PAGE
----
C The Terracotta Army was discovered on 29 March 1974 to the east of Xi’an in Shaanxi. The terracotta soldiers were accidentally discovered when a group of local farmers was digging a well during a drought around 1.6 km (I mile) east of the Qin Emperors tomb around at Mount Li (Lishan), a region riddled with underground springs and watercourses. Experts currently place the entire number of soldiers at 8,000 — with 130 chariots (130 cm long), 530 horses and 150 cavalry horses helping to ward of any dangers in the afterlife. In contrast, the burial of Tutank hamun yielded six complete but dismantled chariots of unparalleled richness and sophistication. Each was designed for two people (90 cm long) and had its axle sawn through to enable it to be brought along the narrow corridor into the tomb.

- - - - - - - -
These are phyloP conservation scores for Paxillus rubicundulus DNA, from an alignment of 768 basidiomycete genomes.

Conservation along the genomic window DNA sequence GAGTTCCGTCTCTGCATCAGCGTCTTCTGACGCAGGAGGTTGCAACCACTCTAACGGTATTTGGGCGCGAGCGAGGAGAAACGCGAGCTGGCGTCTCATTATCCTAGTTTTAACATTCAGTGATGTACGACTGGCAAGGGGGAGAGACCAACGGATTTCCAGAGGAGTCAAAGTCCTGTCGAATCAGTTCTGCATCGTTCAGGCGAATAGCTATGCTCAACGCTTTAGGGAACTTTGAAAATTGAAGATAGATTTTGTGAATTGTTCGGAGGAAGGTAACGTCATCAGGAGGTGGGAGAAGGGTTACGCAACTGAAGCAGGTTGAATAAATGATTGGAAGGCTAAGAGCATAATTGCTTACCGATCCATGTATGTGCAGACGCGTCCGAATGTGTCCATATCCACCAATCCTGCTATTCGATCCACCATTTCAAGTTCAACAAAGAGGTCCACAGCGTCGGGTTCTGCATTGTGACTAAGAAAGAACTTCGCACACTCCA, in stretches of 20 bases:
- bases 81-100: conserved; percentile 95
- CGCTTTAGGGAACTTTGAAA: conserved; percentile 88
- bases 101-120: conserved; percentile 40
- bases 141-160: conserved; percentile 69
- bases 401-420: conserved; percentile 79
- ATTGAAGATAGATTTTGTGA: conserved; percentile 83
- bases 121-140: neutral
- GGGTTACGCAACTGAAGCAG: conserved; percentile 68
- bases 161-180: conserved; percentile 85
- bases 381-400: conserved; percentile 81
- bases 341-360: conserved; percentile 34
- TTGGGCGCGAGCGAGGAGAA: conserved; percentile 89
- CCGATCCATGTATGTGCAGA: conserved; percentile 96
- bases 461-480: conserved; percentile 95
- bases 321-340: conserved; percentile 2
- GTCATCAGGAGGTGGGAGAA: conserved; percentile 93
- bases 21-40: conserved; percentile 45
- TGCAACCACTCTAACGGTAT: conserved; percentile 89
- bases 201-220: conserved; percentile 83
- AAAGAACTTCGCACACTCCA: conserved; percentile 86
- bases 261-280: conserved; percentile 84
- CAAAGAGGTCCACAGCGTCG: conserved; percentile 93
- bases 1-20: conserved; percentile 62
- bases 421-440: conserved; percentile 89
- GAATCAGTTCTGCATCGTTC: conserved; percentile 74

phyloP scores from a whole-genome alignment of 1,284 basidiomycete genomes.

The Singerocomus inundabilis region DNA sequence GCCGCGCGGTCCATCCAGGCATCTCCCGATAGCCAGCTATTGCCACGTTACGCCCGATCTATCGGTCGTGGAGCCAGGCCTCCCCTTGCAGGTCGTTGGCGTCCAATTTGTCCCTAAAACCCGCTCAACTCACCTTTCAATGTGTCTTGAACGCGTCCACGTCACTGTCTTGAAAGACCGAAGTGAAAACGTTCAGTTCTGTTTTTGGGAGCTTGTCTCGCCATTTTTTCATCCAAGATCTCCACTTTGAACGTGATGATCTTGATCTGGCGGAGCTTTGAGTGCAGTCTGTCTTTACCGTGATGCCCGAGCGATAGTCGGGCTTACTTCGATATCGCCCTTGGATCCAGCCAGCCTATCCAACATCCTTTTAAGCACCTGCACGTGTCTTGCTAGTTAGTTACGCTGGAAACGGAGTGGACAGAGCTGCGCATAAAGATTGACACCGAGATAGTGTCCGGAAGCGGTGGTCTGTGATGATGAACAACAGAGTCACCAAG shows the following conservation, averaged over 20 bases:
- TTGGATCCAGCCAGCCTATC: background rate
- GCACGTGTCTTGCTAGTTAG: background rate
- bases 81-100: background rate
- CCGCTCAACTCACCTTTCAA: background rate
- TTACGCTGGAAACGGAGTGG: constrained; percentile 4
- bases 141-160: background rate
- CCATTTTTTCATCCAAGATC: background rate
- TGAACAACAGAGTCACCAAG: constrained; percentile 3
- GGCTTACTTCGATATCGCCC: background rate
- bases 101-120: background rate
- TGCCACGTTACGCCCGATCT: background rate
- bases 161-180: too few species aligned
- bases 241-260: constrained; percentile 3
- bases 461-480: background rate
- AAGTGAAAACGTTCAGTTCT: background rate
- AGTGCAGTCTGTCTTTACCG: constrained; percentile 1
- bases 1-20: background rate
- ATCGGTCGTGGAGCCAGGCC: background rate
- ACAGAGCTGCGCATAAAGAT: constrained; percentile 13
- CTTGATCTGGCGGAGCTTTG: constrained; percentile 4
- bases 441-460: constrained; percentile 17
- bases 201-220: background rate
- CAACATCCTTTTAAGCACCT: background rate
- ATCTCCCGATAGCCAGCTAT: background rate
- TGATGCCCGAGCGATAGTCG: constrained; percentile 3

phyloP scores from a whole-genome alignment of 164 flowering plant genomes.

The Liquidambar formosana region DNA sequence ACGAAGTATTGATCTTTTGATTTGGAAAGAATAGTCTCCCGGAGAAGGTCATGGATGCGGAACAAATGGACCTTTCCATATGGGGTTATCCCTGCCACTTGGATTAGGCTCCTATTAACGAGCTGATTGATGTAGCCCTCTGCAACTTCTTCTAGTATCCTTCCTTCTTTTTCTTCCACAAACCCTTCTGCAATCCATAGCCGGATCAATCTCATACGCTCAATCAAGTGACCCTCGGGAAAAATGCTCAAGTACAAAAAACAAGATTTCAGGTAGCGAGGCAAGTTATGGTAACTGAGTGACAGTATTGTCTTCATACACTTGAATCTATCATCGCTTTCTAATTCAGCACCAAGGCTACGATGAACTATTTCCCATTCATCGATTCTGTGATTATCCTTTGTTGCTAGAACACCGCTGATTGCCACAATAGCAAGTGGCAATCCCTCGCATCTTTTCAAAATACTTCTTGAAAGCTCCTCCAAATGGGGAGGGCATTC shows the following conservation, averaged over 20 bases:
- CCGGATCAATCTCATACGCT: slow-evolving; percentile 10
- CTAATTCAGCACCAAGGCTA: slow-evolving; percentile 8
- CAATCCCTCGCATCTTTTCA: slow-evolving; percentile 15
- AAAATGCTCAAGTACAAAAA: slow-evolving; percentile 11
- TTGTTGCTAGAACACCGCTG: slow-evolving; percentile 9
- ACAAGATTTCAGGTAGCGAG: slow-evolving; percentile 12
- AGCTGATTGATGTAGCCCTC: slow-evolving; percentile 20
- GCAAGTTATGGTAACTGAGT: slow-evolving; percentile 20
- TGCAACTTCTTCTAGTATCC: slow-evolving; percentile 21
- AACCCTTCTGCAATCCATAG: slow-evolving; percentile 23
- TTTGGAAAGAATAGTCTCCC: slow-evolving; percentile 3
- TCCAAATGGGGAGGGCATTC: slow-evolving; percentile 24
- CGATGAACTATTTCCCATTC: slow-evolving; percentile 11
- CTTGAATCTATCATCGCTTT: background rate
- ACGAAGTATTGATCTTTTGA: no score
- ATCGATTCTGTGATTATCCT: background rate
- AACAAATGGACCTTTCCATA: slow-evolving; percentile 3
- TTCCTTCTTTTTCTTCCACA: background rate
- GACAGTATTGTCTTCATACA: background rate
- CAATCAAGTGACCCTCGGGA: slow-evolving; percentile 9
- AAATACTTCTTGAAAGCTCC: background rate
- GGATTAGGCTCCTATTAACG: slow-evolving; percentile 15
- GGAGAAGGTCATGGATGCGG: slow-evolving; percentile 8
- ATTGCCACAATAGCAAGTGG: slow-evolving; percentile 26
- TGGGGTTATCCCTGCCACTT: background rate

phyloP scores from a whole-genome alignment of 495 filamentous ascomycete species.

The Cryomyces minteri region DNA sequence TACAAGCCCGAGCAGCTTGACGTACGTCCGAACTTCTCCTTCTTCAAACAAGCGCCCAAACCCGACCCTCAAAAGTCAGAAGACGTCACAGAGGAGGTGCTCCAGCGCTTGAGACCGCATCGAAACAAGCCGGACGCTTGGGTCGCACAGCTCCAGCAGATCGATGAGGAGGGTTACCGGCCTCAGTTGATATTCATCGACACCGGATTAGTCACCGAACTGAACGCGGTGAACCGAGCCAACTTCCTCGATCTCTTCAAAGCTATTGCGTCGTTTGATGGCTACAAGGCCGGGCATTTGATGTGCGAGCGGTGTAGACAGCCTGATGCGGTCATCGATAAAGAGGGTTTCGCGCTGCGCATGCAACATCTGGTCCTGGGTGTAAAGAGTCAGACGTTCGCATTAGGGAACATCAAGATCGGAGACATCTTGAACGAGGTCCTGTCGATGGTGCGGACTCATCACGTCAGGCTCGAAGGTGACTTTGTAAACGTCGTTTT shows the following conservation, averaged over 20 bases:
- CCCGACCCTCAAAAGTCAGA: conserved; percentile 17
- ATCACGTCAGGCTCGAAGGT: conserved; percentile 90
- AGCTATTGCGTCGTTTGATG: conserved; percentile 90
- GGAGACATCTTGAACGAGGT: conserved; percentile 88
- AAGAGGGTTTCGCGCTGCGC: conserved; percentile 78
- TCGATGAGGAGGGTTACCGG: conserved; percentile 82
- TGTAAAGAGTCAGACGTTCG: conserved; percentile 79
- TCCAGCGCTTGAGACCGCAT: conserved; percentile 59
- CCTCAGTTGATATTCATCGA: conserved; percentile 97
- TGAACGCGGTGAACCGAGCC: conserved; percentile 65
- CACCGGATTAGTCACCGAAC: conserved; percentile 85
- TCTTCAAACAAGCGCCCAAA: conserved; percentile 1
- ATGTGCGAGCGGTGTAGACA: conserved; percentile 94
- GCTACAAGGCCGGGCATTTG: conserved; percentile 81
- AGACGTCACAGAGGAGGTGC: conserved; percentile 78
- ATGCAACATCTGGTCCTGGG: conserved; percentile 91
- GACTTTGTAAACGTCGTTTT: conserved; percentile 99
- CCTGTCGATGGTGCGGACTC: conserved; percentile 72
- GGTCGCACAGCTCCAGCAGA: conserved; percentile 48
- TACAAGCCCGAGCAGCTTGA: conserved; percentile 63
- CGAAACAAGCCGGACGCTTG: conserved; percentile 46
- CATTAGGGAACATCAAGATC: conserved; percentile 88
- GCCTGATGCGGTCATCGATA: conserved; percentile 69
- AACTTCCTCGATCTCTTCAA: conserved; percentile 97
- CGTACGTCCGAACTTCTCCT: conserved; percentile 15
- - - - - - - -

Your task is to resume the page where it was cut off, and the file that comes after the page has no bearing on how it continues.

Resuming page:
D Excavation of ancient Chinese chariots has confirmed the descriptions of them in the earliest texts. Wheels were constructed from a variety of woods: elm provided the hub, rose-wood the spokes and oak the felloes. The hub was drilled through to form an empty space into which the tampering axle was fitted， the whole being covered with leather to retain lubricating oil. Though the number of spokes varied, a wheel by the fourth century BC usually had eighteen to thirty-two of them. Records show how elaborate was the testing of each completed wheel: flotation and weighing were regarded as the best measures of balance, but even the empty spaces in the assembly were checked with millet grains. One outstanding constructional asset of the ancient Chinese wheel was dishing. Dishing refers to the dishlike shape of an advanced wooden wheel , which looks rather like a flat cone. On occasion they chose to strengthen a dished wheel with a pair of struts running from rim to rim on each of the hub. As these extra supports were inserted separately into the felloes, they would have added even greater strength to the wheel. Leather wrapped up the edge of the wheel aimed to retain bronze.